Bluff Dale Suspension Bridge

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Bluff Dale Suspension Bridge
Bluff Dale bridge, as seen from the modern bridge that has replaced it for vehicle traffic.
Carries Pedestrian way
Crosses Paluxy River
Locale Bluff Dale, Texas
Design Cable-stayed
Material Wrought iron
Total length 200 feet (61 m)
Width 13 feet (4.0 m)
Longest span 140 feet (43 m)
No. of spans 3
Piers in water 2
Designer Edwin Elijah Runyon
Construction start 1890
Construction end 1890
Bluff Dale Bridge[a]
Bluff Dale Suspension Bridge is located in Texas
Bluff Dale Suspension Bridge
Bluff Dale Suspension Bridge is located in the US
Bluff Dale Suspension Bridge
Location Spanning the Paluxy River on County Road 49 (Berry's Creek Rd.)
Bluff Dale, Texas, USA
Coordinates 32°21′14″N 98°1′34″W / 32.35389°N 98.02611°W / 32.35389; -98.02611Coordinates: 32°21′14″N 98°1′34″W / 32.35389°N 98.02611°W / 32.35389; -98.02611
Built 1891
NRHP Reference # 77001440[2]
TSAL # 250
Significant dates
Added to NRHP December 20, 1977
Designated TSAL 5/28/1981

The Bluff Dale Suspension Bridge is a historic bridge located near Bluff Dale, Texas, United States. The bridge was built in 1891 and the spans 225 feet (69 m) across the Paluxy River. The road deck is 28 feet (8.5 m) above the river and held in place by fourteen one-inch cables attached to the towers made of nine-inch iron pipe.


The bridge was originally constructed across the river on a dirt road that became Texas state highway 10, which is now U.S. Route 377. In 1933, a new bridge was built to handle the increasing traffic on U.S. 377. The old bridge was relocated in 1934, 1.5 miles (2.4 km) upstream and extended from 200 to 225 feet (61 to 69 m).[3]

The bridge was added to the National Register of Historic Places on December 20, 1977. The bridge is on Preservation Texas' 2009 list of most endangered places due to its poor condition and lack of funds for restoration. It was closed to vehicular traffic in 1989 because of its advanced state of deterioration.[4]

Structure type[edit]

Despite the name given in Historic American Engineering Record documentation, the Bluff Dale Suspension Bridge is actually a cable-stayed structure.[5] Its deck is suspended from multiple layers of stay cables radiating from the towers, some terminating at the deck and others running continuously from one tower to the other. This pattern of cables was established in designer Edwin Elijah Runyon's first U.S. patent, No. 394,940.[6] It is known as one of only two examples of Runyon's patents, along with the Barton Creek Bridge in Huckabay, Texas. Its hand-twisted wire cable and non-traditional use of wrought-iron pipe components make it a notable example of vernacular American bridge construction.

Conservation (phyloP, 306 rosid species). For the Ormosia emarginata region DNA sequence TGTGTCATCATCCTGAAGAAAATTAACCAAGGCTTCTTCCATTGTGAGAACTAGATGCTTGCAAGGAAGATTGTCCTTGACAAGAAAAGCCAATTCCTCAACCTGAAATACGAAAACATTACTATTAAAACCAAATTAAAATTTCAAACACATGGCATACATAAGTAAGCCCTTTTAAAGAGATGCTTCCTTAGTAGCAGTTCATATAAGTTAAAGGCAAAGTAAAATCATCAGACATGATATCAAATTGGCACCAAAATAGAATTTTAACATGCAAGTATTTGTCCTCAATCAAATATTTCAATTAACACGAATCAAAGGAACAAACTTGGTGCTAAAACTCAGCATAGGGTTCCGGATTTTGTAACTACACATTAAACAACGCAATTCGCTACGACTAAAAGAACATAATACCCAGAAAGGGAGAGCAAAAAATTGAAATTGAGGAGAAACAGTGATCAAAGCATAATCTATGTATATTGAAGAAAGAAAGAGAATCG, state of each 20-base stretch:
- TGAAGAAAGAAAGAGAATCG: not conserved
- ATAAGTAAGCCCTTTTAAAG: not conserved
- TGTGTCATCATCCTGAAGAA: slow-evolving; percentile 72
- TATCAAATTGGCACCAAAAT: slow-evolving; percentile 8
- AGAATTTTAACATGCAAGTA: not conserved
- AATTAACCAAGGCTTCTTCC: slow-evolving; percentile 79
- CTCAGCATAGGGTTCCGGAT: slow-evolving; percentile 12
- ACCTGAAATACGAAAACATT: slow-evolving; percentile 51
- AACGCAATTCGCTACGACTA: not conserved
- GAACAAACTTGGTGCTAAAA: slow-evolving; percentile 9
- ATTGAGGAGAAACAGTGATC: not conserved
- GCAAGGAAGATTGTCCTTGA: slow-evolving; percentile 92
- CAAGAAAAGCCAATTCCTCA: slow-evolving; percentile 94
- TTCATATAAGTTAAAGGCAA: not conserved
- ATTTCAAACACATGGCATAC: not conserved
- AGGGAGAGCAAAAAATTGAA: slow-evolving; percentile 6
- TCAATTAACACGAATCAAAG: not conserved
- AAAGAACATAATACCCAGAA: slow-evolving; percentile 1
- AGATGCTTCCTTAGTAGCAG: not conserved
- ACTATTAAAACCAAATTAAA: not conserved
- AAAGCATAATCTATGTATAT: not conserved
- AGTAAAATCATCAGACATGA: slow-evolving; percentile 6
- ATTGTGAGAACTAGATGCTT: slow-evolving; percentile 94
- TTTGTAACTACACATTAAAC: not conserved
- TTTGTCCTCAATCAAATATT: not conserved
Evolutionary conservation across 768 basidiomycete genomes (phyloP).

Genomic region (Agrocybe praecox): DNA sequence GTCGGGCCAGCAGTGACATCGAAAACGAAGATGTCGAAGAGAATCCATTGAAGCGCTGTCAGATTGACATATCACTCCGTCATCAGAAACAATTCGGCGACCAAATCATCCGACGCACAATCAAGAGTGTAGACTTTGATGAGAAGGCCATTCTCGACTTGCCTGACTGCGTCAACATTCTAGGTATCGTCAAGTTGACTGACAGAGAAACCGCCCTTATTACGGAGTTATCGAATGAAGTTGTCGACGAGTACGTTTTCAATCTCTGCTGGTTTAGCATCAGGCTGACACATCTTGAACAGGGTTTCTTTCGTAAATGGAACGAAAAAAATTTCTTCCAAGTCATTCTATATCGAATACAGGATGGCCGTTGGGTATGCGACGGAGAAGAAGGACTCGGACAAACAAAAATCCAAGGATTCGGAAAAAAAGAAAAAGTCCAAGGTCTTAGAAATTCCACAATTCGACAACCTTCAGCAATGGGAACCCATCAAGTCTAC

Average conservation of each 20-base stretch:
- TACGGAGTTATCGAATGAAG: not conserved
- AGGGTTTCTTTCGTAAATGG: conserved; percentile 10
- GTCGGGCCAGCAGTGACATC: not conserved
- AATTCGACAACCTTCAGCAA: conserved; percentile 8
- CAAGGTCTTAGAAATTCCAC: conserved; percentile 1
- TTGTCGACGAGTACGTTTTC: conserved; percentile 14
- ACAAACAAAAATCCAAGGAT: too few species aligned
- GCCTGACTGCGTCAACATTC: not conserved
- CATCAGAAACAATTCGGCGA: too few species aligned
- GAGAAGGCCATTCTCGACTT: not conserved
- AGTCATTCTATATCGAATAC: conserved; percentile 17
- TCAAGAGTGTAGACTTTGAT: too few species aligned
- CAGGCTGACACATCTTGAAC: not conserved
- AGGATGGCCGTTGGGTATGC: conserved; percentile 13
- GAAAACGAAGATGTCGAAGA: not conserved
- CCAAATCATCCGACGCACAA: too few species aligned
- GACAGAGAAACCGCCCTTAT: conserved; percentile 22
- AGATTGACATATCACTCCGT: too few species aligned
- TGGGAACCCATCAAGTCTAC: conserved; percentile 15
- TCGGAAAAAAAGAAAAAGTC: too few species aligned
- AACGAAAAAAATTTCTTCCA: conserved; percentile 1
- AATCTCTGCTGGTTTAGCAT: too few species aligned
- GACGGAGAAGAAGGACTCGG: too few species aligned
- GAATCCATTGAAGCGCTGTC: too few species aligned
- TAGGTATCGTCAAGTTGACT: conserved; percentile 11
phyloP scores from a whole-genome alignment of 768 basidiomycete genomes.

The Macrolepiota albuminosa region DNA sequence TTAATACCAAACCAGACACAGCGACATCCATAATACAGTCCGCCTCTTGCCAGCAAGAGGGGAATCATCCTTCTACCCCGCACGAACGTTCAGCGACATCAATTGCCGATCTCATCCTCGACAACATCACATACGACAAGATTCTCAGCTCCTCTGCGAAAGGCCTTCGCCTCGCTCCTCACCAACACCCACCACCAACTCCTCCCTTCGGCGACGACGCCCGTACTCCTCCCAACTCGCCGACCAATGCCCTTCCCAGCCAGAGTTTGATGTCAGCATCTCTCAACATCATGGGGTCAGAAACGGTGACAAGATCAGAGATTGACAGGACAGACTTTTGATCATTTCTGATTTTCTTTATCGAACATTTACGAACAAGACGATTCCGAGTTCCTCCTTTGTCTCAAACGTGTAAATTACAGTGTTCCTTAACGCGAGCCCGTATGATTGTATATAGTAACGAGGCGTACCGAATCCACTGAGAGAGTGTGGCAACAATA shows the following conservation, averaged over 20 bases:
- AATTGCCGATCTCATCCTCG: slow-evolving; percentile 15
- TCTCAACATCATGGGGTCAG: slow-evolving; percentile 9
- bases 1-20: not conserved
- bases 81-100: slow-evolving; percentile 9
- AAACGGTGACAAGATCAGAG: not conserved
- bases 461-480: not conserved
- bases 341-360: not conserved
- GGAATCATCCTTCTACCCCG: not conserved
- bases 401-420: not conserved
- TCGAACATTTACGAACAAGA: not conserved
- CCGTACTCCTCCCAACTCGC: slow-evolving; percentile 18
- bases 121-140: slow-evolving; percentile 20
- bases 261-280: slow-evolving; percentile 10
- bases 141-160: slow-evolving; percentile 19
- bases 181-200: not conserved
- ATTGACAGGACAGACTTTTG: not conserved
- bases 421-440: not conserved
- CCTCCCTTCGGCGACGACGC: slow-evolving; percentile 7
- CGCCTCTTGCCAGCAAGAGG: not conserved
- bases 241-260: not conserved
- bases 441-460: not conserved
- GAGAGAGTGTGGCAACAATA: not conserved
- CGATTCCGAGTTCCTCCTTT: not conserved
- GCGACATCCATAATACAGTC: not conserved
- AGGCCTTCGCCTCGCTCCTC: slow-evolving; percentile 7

See also[edit]


  1. ^ The bridge's historic name as listed on the National Register was changed from "Bluff Dale Suspension Bridge" to "Bluff Dale Bridge" on January 19, 2016.[1]


  1. ^ National Park Service (January 29, 2016), Weekly List of Actions Taken on Properties: 1/19/16 through 1/22/16, archived from the original on January 28, 2016, retrieved January 28, 2016 .
  2. ^ National Park Service (2006-03-15). "National Register Information System". National Register of Historic Places. National Park Service. 
  3. ^ "Bluff Dale Suspension Bridge" Texas Historic Sites Atlas. Retrieved Aug 26, 2009.
  4. ^ "Preservation Texas: Most Endangered Places 2009". Retrieved 2009-05-20. 
  5. ^ Brown, Mark M. (August 1996). "Bluff Dale Suspension Bridge" (PDF). Historic American Engineering Record. Washington, D.C.: Library of Congress. p. 7. Retrieved 2014-04-27. 
  6. ^ Stephen G. Buonopane and Mark M. Brown, "History and Engineering Analysis of the 1890 Cable-Stayed Bluff Dale Bridge," in Proceedings of the First International Congress on Construction History (Madrid: Instituto Juan de Herrera, 2003): 433-442.

External links[edit]